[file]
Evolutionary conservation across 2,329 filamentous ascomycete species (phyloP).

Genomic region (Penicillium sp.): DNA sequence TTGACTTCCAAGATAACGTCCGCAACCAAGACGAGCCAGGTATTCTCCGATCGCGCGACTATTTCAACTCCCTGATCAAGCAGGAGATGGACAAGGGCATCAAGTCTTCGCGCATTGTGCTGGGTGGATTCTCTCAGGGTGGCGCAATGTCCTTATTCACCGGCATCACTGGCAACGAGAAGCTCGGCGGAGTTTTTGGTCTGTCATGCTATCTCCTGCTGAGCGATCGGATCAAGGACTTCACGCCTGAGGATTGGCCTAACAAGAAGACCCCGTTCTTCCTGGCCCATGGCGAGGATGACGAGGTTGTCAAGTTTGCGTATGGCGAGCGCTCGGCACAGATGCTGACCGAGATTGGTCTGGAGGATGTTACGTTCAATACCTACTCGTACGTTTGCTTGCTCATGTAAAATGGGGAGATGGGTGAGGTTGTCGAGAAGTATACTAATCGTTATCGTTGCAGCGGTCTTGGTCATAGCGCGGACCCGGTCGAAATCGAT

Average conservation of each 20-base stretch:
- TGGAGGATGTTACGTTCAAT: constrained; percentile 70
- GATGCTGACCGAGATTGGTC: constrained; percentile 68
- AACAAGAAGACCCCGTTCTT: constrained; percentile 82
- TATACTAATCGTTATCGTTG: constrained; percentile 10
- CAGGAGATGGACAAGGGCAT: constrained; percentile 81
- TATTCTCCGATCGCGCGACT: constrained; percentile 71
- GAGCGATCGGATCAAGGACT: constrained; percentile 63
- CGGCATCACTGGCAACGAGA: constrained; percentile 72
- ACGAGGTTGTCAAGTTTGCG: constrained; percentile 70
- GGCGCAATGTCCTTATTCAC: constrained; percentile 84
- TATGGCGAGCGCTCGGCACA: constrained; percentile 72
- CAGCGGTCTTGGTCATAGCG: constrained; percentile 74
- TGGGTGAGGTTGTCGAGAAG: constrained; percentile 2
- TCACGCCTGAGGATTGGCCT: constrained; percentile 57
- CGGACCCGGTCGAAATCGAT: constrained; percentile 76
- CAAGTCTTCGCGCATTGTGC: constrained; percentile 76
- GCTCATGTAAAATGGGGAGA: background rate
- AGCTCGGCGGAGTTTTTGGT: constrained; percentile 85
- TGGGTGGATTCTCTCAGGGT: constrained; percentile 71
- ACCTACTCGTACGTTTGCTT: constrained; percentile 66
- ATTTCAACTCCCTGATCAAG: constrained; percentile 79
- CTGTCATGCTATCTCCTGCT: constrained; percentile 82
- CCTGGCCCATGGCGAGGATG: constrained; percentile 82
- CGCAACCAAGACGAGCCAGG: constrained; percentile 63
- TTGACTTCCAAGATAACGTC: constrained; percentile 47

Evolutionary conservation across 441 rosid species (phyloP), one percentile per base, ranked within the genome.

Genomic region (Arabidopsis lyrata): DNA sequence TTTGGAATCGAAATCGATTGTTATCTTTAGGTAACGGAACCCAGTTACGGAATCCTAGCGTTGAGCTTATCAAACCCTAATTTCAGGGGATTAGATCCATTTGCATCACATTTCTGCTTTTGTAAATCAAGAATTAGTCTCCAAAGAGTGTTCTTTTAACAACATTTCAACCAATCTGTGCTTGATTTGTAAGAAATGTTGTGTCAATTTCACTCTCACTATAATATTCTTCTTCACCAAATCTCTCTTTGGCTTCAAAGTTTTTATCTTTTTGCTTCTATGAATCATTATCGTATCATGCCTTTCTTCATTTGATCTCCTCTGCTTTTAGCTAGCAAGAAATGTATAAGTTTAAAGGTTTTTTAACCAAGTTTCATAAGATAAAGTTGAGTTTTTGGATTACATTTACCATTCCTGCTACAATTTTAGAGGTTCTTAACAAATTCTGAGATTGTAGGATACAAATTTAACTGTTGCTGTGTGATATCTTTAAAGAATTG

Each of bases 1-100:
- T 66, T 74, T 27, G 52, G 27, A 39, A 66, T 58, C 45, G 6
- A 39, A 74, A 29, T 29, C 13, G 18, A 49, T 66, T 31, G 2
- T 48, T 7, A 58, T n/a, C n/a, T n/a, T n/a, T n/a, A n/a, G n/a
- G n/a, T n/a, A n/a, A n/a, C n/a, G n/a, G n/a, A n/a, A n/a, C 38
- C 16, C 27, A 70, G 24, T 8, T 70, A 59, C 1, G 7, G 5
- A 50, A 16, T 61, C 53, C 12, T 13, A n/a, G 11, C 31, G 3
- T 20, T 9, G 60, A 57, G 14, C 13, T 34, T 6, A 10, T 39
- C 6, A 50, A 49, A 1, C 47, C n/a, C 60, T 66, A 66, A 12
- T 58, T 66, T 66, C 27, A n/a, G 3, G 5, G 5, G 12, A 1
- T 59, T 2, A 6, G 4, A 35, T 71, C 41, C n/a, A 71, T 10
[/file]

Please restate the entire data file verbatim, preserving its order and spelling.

Evolutionary conservation across 2,329 filamentous ascomycete species (phyloP).

Genomic region (Penicillium sp.): DNA sequence TTGACTTCCAAGATAACGTCCGCAACCAAGACGAGCCAGGTATTCTCCGATCGCGCGACTATTTCAACTCCCTGATCAAGCAGGAGATGGACAAGGGCATCAAGTCTTCGCGCATTGTGCTGGGTGGATTCTCTCAGGGTGGCGCAATGTCCTTATTCACCGGCATCACTGGCAACGAGAAGCTCGGCGGAGTTTTTGGTCTGTCATGCTATCTCCTGCTGAGCGATCGGATCAAGGACTTCACGCCTGAGGATTGGCCTAACAAGAAGACCCCGTTCTTCCTGGCCCATGGCGAGGATGACGAGGTTGTCAAGTTTGCGTATGGCGAGCGCTCGGCACAGATGCTGACCGAGATTGGTCTGGAGGATGTTACGTTCAATACCTACTCGTACGTTTGCTTGCTCATGTAAAATGGGGAGATGGGTGAGGTTGTCGAGAAGTATACTAATCGTTATCGTTGCAGCGGTCTTGGTCATAGCGCGGACCCGGTCGAAATCGAT

Average conservation of each 20-base stretch:
- TGGAGGATGTTACGTTCAAT: constrained; percentile 70
- GATGCTGACCGAGATTGGTC: constrained; percentile 68
- AACAAGAAGACCCCGTTCTT: constrained; percentile 82
- TATACTAATCGTTATCGTTG: constrained; percentile 10
- CAGGAGATGGACAAGGGCAT: constrained; percentile 81
- TATTCTCCGATCGCGCGACT: constrained; percentile 71
- GAGCGATCGGATCAAGGACT: constrained; percentile 63
- CGGCATCACTGGCAACGAGA: constrained; percentile 72
- ACGAGGTTGTCAAGTTTGCG: constrained; percentile 70
- GGCGCAATGTCCTTATTCAC: constrained; percentile 84
- TATGGCGAGCGCTCGGCACA: constrained; percentile 72
- CAGCGGTCTTGGTCATAGCG: constrained; percentile 74
- TGGGTGAGGTTGTCGAGAAG: constrained; percentile 2
- TCACGCCTGAGGATTGGCCT: constrained; percentile 57
- CGGACCCGGTCGAAATCGAT: constrained; percentile 76
- CAAGTCTTCGCGCATTGTGC: constrained; percentile 76
- GCTCATGTAAAATGGGGAGA: background rate
- AGCTCGGCGGAGTTTTTGGT: constrained; percentile 85
- TGGGTGGATTCTCTCAGGGT: constrained; percentile 71
- ACCTACTCGTACGTTTGCTT: constrained; percentile 66
- ATTTCAACTCCCTGATCAAG: constrained; percentile 79
- CTGTCATGCTATCTCCTGCT: constrained; percentile 82
- CCTGGCCCATGGCGAGGATG: constrained; percentile 82
- CGCAACCAAGACGAGCCAGG: constrained; percentile 63
- TTGACTTCCAAGATAACGTC: constrained; percentile 47

Evolutionary conservation across 441 rosid species (phyloP), one percentile per base, ranked within the genome.

Genomic region (Arabidopsis lyrata): DNA sequence TTTGGAATCGAAATCGATTGTTATCTTTAGGTAACGGAACCCAGTTACGGAATCCTAGCGTTGAGCTTATCAAACCCTAATTTCAGGGGATTAGATCCATTTGCATCACATTTCTGCTTTTGTAAATCAAGAATTAGTCTCCAAAGAGTGTTCTTTTAACAACATTTCAACCAATCTGTGCTTGATTTGTAAGAAATGTTGTGTCAATTTCACTCTCACTATAATATTCTTCTTCACCAAATCTCTCTTTGGCTTCAAAGTTTTTATCTTTTTGCTTCTATGAATCATTATCGTATCATGCCTTTCTTCATTTGATCTCCTCTGCTTTTAGCTAGCAAGAAATGTATAAGTTTAAAGGTTTTTTAACCAAGTTTCATAAGATAAAGTTGAGTTTTTGGATTACATTTACCATTCCTGCTACAATTTTAGAGGTTCTTAACAAATTCTGAGATTGTAGGATACAAATTTAACTGTTGCTGTGTGATATCTTTAAAGAATTG

Each of bases 1-100:
- T 66, T 74, T 27, G 52, G 27, A 39, A 66, T 58, C 45, G 6
- A 39, A 74, A 29, T 29, C 13, G 18, A 49, T 66, T 31, G 2
- T 48, T 7, A 58, T n/a, C n/a, T n/a, T n/a, T n/a, A n/a, G n/a
- G n/a, T n/a, A n/a, A n/a, C n/a, G n/a, G n/a, A n/a, A n/a, C 38
- C 16, C 27, A 70, G 24, T 8, T 70, A 59, C 1, G 7, G 5
- A 50, A 16, T 61, C 53, C 12, T 13, A n/a, G 11, C 31, G 3
- T 20, T 9, G 60, A 57, G 14, C 13, T 34, T 6, A 10, T 39
- C 6, A 50, A 49, A 1, C 47, C n/a, C 60, T 66, A 66, A 12
- T 58, T 66, T 66, C 27, A n/a, G 3, G 5, G 5, G 12, A 1
- T 59, T 2, A 6, G 4, A 35, T 71, C 41, C n/a, A 71, T 10